For now, a key part of travel planning centers around following COVID guidelines, especially staying away from crowds, and staying fairly close to home. Luckily, the Shenandoah Valley offers numerous ways to do that. The following attractions, requiring just a short drive for many Virginians, either allow you to stay safe in your vehicle or easily maintain social distancing outside. Obviously, at this time of year, you should check weather reports and road conditions that might force closures.
Ride The Sky Atop The Blue Ridge Mountains
Weather permitting, driving Skyline Drive during winter can be an extraordinary visual experience. With the leaves down, views change dramatically, waterfalls are more evident (and may be frozen), and wildlife sightings easier. While all the facilities in Shenandoah National Park are closed for the winter, Skyline Drive and the trails are open. (Gasoline at Big Meadows Wayside is available year-round; however, the gas pumps can be unreliable, so it is a good idea to enter the Park with a full tank.) Snow has already closed the Drive for some days in mid-December, but you can check on alerts and current road conditions here or call 540-999-3500 (option 1, option 1).
Visit A State Park
Virginia State Parks are another good winter option. Shenandoah River State Park in Bentonville, for example, has 24 miles of hiking trails. While they canceled their annual First Day guided hike due to limits on gathering size, you can still hike on your own. They suggest Bluebell or Overlook trail for casual walks, and Bear Bottom Loop or Allen’s Mountain if you want to push yourself. The park covers more than 1,600 acres, including five miles of Shenandoah River shoreline.
Pause A Moment at Shenandoah’s Civil War Sites
Much of the Shenandoah Valley’s history revolves around the Civil War. The action took place in or near many of the Valley’s towns. New Market, for instance, saw Stonewall Jackson’s troops march through no less than four times, and the Battle of New Market took place here on May 15, 1864. In this conflict, 257 young VMI cadets were pressed into service by Confederate General John Breckinridge. After an 85-mile march north, the troops dug in but took cannon and rifle fire from Union soldiers atop Bushong Hill. Ultimately, the cadets and Breckenridge’s forces held, pushing back the Union army and securing the site – but not before many cadets lost their boots in the rain-soaked, plowed dirt of the battleground. That part of the battlefield became known as the “Field of Lost Shoes.”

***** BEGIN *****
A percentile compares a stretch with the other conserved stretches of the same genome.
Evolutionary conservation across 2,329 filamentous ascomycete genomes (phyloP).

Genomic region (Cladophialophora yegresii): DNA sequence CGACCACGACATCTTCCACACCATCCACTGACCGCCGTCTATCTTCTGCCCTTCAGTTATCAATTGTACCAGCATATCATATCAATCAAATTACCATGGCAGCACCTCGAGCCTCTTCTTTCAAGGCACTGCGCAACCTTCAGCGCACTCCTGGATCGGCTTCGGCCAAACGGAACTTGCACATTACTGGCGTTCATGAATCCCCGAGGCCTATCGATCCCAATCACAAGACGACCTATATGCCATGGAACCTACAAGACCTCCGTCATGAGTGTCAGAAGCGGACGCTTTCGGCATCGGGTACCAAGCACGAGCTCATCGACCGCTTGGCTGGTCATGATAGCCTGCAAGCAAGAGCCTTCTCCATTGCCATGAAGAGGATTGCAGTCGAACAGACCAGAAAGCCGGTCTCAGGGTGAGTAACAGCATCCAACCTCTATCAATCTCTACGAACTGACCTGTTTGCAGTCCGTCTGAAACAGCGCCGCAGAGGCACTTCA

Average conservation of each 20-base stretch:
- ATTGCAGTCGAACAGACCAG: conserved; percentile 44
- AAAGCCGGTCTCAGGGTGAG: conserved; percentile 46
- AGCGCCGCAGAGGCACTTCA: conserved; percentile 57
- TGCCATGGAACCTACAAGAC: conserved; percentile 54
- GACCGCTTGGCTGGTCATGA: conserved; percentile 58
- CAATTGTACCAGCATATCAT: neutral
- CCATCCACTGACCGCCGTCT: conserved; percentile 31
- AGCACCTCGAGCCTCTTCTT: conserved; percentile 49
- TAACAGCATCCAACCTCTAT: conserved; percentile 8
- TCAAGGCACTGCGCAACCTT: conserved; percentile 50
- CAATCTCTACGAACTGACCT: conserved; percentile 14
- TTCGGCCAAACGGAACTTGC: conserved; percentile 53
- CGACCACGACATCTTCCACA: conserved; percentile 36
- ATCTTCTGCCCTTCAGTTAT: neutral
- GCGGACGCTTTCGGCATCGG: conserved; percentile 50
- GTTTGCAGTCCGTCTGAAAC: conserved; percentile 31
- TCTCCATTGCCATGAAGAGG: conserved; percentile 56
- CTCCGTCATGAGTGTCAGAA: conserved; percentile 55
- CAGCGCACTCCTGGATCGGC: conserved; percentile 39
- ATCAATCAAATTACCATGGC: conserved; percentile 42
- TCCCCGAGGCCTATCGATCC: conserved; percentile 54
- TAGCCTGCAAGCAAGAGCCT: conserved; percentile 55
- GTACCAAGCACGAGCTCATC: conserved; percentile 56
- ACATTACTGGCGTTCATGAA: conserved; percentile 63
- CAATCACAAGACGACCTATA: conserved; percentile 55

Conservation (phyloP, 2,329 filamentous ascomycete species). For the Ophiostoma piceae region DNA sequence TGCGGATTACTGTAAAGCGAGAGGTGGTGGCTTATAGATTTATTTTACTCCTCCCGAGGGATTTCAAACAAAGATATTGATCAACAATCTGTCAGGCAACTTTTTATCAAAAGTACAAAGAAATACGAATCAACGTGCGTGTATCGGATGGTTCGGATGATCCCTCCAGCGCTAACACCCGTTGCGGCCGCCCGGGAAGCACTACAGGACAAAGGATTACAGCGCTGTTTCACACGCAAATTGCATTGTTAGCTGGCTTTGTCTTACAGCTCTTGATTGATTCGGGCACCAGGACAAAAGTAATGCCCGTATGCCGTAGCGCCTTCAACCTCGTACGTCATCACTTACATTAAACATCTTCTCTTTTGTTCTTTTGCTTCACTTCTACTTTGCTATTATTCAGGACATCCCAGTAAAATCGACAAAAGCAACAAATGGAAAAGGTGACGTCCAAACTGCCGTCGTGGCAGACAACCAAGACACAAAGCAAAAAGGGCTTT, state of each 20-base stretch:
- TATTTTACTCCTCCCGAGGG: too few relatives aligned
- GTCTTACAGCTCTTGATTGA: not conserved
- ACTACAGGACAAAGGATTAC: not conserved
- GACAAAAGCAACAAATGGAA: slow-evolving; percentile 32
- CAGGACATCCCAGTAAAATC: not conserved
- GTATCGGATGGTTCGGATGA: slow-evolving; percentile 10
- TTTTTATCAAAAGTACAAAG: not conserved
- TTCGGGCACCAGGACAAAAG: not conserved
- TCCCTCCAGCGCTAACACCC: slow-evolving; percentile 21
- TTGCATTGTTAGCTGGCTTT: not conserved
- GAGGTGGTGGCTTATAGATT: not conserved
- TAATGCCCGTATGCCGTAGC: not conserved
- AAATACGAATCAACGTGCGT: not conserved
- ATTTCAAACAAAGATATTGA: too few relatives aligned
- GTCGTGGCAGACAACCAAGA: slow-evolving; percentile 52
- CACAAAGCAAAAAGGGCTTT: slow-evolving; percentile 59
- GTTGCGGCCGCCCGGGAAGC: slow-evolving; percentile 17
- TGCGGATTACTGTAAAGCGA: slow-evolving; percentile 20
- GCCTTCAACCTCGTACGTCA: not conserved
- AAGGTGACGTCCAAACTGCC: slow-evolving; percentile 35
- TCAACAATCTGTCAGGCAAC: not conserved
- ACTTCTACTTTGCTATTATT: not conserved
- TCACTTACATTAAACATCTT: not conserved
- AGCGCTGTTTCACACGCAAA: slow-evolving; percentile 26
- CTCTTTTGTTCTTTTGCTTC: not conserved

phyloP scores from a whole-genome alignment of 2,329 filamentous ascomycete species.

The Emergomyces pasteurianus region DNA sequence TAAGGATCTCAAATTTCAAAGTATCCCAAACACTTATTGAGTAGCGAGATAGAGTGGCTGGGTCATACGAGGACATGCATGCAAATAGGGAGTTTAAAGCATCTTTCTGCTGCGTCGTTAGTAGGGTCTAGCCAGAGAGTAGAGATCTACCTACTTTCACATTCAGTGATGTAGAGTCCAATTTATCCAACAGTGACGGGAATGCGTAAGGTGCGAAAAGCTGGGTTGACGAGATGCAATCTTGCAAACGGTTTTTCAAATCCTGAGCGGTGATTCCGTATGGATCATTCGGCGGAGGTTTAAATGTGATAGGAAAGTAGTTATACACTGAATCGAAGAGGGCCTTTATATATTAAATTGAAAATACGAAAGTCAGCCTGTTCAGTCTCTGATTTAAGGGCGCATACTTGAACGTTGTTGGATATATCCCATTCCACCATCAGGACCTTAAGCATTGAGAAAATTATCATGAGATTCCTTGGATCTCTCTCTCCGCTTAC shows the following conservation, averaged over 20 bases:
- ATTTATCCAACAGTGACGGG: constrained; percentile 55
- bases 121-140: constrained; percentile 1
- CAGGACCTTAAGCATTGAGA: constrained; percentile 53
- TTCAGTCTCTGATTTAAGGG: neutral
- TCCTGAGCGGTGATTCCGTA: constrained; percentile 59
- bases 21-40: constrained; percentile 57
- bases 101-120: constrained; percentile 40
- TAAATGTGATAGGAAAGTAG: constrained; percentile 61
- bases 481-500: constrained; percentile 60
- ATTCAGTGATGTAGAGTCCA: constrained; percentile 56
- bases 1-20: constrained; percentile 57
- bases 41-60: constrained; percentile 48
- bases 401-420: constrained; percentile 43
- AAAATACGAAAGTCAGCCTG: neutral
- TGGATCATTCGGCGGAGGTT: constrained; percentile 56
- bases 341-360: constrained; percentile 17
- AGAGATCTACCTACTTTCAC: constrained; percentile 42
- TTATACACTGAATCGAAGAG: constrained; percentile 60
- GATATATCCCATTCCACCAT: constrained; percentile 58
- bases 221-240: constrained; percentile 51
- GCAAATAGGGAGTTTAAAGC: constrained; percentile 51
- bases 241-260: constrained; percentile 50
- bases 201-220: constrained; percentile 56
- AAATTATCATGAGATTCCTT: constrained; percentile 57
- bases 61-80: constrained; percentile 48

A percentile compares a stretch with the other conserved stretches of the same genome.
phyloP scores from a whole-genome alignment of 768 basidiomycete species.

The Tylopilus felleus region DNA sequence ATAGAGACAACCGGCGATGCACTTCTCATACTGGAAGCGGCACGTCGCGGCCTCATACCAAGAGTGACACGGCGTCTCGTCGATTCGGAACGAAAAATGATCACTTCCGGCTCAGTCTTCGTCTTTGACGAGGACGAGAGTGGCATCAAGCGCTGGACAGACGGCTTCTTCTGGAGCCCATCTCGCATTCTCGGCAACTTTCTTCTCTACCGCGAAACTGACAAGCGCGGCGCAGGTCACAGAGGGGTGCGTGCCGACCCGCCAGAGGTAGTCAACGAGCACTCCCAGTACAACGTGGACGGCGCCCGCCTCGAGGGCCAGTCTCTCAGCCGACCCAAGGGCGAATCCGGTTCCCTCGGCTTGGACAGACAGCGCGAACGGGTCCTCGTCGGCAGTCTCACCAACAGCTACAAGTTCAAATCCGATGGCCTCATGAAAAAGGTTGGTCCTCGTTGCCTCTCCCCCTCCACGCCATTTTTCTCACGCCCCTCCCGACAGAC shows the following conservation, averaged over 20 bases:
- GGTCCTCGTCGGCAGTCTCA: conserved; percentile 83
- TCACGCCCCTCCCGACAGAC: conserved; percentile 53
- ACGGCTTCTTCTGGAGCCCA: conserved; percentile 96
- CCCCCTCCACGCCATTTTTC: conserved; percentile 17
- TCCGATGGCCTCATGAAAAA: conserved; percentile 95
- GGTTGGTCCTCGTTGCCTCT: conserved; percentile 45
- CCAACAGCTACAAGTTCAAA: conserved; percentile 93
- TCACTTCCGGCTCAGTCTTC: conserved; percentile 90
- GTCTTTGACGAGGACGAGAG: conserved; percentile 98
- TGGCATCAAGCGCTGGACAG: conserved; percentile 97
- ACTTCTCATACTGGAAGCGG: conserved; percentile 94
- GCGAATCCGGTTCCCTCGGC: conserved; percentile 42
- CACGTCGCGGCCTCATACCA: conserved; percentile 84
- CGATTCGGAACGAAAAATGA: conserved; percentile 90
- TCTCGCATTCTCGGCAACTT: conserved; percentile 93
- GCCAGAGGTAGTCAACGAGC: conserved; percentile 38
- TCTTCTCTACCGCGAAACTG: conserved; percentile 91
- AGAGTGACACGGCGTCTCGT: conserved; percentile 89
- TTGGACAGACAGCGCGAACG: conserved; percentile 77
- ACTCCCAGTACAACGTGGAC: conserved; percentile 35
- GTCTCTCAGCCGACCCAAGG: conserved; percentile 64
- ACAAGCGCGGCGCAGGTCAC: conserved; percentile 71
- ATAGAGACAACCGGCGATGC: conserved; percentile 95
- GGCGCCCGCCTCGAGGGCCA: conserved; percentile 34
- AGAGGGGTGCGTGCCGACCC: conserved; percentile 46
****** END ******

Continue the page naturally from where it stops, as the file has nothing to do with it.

Drive Through An Authentic Covered Bridge
If you do visit New Market, just head north on Route 11 about six miles to see one of the area’s most popular photo-ops—the Meems Bottom Bridge. Built in 1892- 93, this 204-foot span over the North Fork of the Shenandoah River carried traffic for more than 80 years before being burned by vandals on Halloween 1976. It was rebuilt and reopened to traffic in 1979.
Stroll Amidst The Serenity of An Arboretum
The Edith J. Carrier Arboretum is a woodland preserve on the James Madison University campus is free and open to the public, dawn to dusk, 365 days/year.” Carrier is a public, urban garden and forest that preserves native species, provides research opportunities, and promotes knowledge of the botanical and natural world. Even at this time of year, you can explore 125 acres and 3.5 miles of trails.
Equally enriching is the State Arboretum of Virginia (formerly known as the Orland E. White Arboretum), which takes up 172 acres of the Blandy Experimental Farm in Boyce. Started in the 1930s, it is now home to over 5,000 trees and shrubs from around the world.
Go Ahead, Feed The Animals
Contrary to the common “Don’t Feed the Animals” signs we often see, feeding the animals is part of the fun at Virginia Safari Park. The park is home to more than 1,000 wild animals from many parts of the world. You don’t even have to leave your care–drive the three-mile gravel Safari Drive-Thru and feed the animals through your windows. Tickets must be purchased online. Note: This popular attraction is closed for winter but will re-open to visitors in March 2021.
Many more COVID-safe Things to Do may be found here.
Banner photo courtesy Troy D. Marshall